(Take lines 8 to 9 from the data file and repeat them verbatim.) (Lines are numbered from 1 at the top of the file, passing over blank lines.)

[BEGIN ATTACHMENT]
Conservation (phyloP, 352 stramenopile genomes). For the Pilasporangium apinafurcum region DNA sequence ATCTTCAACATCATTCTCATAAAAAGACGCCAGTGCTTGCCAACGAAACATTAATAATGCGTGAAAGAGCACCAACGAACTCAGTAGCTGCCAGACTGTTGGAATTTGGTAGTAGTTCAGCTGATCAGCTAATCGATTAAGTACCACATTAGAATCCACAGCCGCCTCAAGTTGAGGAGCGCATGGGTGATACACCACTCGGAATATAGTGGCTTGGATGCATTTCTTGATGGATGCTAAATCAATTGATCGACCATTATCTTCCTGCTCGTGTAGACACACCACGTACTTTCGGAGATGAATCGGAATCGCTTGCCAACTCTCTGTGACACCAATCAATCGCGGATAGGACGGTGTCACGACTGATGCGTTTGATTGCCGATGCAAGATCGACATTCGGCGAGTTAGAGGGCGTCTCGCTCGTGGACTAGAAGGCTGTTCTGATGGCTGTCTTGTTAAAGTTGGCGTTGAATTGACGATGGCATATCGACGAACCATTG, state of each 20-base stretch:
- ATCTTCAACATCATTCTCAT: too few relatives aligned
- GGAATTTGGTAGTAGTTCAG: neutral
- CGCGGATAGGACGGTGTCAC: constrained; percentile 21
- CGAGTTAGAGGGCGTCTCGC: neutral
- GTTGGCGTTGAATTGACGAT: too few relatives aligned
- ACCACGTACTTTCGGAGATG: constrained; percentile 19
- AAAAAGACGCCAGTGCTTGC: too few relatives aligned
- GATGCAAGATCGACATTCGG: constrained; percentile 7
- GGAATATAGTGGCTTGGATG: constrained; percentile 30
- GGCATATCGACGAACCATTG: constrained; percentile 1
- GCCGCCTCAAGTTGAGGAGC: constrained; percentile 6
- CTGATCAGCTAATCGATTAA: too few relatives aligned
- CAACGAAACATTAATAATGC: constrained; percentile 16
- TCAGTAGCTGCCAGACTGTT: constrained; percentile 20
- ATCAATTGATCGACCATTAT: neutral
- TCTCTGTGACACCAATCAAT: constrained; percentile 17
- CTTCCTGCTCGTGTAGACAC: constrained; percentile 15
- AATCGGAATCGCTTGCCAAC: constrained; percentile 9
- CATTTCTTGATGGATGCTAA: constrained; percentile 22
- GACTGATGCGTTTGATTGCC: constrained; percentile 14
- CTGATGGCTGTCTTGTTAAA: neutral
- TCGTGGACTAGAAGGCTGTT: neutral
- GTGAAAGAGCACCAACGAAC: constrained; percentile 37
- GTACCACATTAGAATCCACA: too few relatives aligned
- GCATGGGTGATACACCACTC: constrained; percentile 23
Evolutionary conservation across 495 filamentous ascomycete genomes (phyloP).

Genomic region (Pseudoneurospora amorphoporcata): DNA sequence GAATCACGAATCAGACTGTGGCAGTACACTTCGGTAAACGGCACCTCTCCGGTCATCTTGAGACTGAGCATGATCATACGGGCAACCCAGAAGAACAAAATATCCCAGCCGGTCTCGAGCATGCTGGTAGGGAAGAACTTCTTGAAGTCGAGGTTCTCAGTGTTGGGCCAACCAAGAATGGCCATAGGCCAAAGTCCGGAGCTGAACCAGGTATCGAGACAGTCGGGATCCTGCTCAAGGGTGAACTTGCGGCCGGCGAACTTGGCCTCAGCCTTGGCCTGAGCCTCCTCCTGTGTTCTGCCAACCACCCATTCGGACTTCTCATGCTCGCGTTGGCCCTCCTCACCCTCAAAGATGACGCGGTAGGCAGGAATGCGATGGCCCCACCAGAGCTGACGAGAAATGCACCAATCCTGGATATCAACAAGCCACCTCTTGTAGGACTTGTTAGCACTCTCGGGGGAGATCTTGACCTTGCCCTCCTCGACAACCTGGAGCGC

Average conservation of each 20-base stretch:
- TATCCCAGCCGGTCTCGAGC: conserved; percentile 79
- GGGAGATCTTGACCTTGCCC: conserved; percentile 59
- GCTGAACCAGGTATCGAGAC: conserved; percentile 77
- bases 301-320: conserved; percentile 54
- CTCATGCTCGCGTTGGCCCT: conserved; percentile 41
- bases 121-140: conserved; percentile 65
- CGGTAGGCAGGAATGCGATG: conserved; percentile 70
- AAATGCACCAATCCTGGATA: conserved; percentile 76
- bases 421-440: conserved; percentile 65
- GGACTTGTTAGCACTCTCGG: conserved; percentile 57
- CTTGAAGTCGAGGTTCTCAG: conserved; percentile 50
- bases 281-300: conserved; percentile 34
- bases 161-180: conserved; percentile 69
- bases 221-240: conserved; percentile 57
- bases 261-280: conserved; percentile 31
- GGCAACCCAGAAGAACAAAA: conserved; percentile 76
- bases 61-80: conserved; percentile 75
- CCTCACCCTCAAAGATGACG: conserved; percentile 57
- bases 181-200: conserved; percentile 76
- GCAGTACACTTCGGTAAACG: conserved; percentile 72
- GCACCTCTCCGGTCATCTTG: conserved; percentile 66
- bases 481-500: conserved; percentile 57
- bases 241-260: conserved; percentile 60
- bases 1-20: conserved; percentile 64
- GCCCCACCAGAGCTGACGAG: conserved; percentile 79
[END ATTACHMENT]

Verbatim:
- AAAAAGACGCCAGTGCTTGC: too few relatives aligned
- GATGCAAGATCGACATTCGG: constrained; percentile 7